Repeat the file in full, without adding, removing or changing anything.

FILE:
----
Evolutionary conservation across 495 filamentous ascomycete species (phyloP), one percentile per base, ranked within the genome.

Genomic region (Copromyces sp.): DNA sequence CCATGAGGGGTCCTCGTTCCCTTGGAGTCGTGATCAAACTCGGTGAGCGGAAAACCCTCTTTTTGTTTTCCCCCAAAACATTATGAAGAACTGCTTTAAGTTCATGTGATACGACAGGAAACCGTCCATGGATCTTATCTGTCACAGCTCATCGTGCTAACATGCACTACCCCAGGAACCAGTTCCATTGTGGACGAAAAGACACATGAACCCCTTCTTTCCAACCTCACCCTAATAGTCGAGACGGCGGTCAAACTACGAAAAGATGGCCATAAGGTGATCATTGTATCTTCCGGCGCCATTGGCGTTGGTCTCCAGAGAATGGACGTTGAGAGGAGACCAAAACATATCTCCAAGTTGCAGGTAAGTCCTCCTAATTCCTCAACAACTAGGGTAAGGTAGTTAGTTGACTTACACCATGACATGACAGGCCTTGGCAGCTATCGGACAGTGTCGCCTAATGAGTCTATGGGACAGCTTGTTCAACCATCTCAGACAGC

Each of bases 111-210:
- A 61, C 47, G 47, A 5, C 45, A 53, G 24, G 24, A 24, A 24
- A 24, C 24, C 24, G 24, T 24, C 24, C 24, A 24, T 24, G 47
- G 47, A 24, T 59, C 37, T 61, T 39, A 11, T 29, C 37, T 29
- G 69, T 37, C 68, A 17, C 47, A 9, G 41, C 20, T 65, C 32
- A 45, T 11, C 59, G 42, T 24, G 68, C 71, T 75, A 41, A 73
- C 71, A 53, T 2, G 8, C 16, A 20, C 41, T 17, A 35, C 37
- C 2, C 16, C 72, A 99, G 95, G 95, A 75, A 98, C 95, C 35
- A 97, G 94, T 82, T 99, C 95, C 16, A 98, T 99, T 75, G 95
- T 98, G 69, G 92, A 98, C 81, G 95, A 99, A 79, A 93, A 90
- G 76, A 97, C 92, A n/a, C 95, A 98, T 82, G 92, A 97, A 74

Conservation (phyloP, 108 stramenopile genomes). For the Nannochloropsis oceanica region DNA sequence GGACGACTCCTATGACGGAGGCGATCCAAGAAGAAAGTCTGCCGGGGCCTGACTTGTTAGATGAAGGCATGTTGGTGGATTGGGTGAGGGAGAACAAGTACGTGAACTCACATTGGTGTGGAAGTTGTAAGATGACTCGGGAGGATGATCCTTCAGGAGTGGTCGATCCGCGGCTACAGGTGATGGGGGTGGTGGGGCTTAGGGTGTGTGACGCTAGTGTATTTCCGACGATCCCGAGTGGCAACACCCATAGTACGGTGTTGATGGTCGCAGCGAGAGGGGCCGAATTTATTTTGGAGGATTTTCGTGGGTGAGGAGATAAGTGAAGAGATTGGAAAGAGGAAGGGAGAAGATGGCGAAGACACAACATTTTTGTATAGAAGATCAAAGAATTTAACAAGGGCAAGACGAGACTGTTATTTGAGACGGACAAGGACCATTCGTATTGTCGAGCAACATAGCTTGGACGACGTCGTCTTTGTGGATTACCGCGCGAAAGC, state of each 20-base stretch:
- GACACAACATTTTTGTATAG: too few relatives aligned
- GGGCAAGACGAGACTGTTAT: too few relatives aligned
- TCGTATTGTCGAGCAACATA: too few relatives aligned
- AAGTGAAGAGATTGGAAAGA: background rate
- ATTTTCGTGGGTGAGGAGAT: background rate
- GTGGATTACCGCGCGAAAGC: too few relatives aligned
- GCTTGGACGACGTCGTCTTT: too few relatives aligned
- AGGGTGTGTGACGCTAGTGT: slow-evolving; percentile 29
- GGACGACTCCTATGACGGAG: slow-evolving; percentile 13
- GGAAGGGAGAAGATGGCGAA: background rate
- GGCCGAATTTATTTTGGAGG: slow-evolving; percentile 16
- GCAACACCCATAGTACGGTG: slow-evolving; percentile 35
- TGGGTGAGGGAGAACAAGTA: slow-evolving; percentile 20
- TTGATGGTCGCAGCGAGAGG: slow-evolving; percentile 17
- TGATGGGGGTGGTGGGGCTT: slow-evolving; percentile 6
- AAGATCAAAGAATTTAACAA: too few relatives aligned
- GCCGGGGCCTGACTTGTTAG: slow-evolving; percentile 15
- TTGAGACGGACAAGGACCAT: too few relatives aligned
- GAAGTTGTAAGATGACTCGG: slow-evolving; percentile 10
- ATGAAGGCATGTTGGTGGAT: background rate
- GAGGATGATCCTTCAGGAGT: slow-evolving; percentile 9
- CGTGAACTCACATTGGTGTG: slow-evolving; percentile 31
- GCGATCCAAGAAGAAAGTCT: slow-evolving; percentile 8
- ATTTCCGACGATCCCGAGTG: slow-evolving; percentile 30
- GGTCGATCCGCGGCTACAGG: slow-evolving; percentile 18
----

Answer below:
Evolutionary conservation across 495 filamentous ascomycete species (phyloP), one percentile per base, ranked within the genome.

Genomic region (Copromyces sp.): DNA sequence CCATGAGGGGTCCTCGTTCCCTTGGAGTCGTGATCAAACTCGGTGAGCGGAAAACCCTCTTTTTGTTTTCCCCCAAAACATTATGAAGAACTGCTTTAAGTTCATGTGATACGACAGGAAACCGTCCATGGATCTTATCTGTCACAGCTCATCGTGCTAACATGCACTACCCCAGGAACCAGTTCCATTGTGGACGAAAAGACACATGAACCCCTTCTTTCCAACCTCACCCTAATAGTCGAGACGGCGGTCAAACTACGAAAAGATGGCCATAAGGTGATCATTGTATCTTCCGGCGCCATTGGCGTTGGTCTCCAGAGAATGGACGTTGAGAGGAGACCAAAACATATCTCCAAGTTGCAGGTAAGTCCTCCTAATTCCTCAACAACTAGGGTAAGGTAGTTAGTTGACTTACACCATGACATGACAGGCCTTGGCAGCTATCGGACAGTGTCGCCTAATGAGTCTATGGGACAGCTTGTTCAACCATCTCAGACAGC

Each of bases 111-210:
- A 61, C 47, G 47, A 5, C 45, A 53, G 24, G 24, A 24, A 24
- A 24, C 24, C 24, G 24, T 24, C 24, C 24, A 24, T 24, G 47
- G 47, A 24, T 59, C 37, T 61, T 39, A 11, T 29, C 37, T 29
- G 69, T 37, C 68, A 17, C 47, A 9, G 41, C 20, T 65, C 32
- A 45, T 11, C 59, G 42, T 24, G 68, C 71, T 75, A 41, A 73
- C 71, A 53, T 2, G 8, C 16, A 20, C 41, T 17, A 35, C 37
- C 2, C 16, C 72, A 99, G 95, G 95, A 75, A 98, C 95, C 35
- A 97, G 94, T 82, T 99, C 95, C 16, A 98, T 99, T 75, G 95
- T 98, G 69, G 92, A 98, C 81, G 95, A 99, A 79, A 93, A 90
- G 76, A 97, C 92, A n/a, C 95, A 98, T 82, G 92, A 97, A 74

Conservation (phyloP, 108 stramenopile genomes). For the Nannochloropsis oceanica region DNA sequence GGACGACTCCTATGACGGAGGCGATCCAAGAAGAAAGTCTGCCGGGGCCTGACTTGTTAGATGAAGGCATGTTGGTGGATTGGGTGAGGGAGAACAAGTACGTGAACTCACATTGGTGTGGAAGTTGTAAGATGACTCGGGAGGATGATCCTTCAGGAGTGGTCGATCCGCGGCTACAGGTGATGGGGGTGGTGGGGCTTAGGGTGTGTGACGCTAGTGTATTTCCGACGATCCCGAGTGGCAACACCCATAGTACGGTGTTGATGGTCGCAGCGAGAGGGGCCGAATTTATTTTGGAGGATTTTCGTGGGTGAGGAGATAAGTGAAGAGATTGGAAAGAGGAAGGGAGAAGATGGCGAAGACACAACATTTTTGTATAGAAGATCAAAGAATTTAACAAGGGCAAGACGAGACTGTTATTTGAGACGGACAAGGACCATTCGTATTGTCGAGCAACATAGCTTGGACGACGTCGTCTTTGTGGATTACCGCGCGAAAGC, state of each 20-base stretch:
- GACACAACATTTTTGTATAG: too few relatives aligned
- GGGCAAGACGAGACTGTTAT: too few relatives aligned
- TCGTATTGTCGAGCAACATA: too few relatives aligned
- AAGTGAAGAGATTGGAAAGA: background rate
- ATTTTCGTGGGTGAGGAGAT: background rate
- GTGGATTACCGCGCGAAAGC: too few relatives aligned
- GCTTGGACGACGTCGTCTTT: too few relatives aligned
- AGGGTGTGTGACGCTAGTGT: slow-evolving; percentile 29
- GGACGACTCCTATGACGGAG: slow-evolving; percentile 13
- GGAAGGGAGAAGATGGCGAA: background rate
- GGCCGAATTTATTTTGGAGG: slow-evolving; percentile 16
- GCAACACCCATAGTACGGTG: slow-evolving; percentile 35
- TGGGTGAGGGAGAACAAGTA: slow-evolving; percentile 20
- TTGATGGTCGCAGCGAGAGG: slow-evolving; percentile 17
- TGATGGGGGTGGTGGGGCTT: slow-evolving; percentile 6
- AAGATCAAAGAATTTAACAA: too few relatives aligned
- GCCGGGGCCTGACTTGTTAG: slow-evolving; percentile 15
- TTGAGACGGACAAGGACCAT: too few relatives aligned
- GAAGTTGTAAGATGACTCGG: slow-evolving; percentile 10
- ATGAAGGCATGTTGGTGGAT: background rate
- GAGGATGATCCTTCAGGAGT: slow-evolving; percentile 9
- CGTGAACTCACATTGGTGTG: slow-evolving; percentile 31
- GCGATCCAAGAAGAAAGTCT: slow-evolving; percentile 8
- ATTTCCGACGATCCCGAGTG: slow-evolving; percentile 30
- GGTCGATCCGCGGCTACAGG: slow-evolving; percentile 18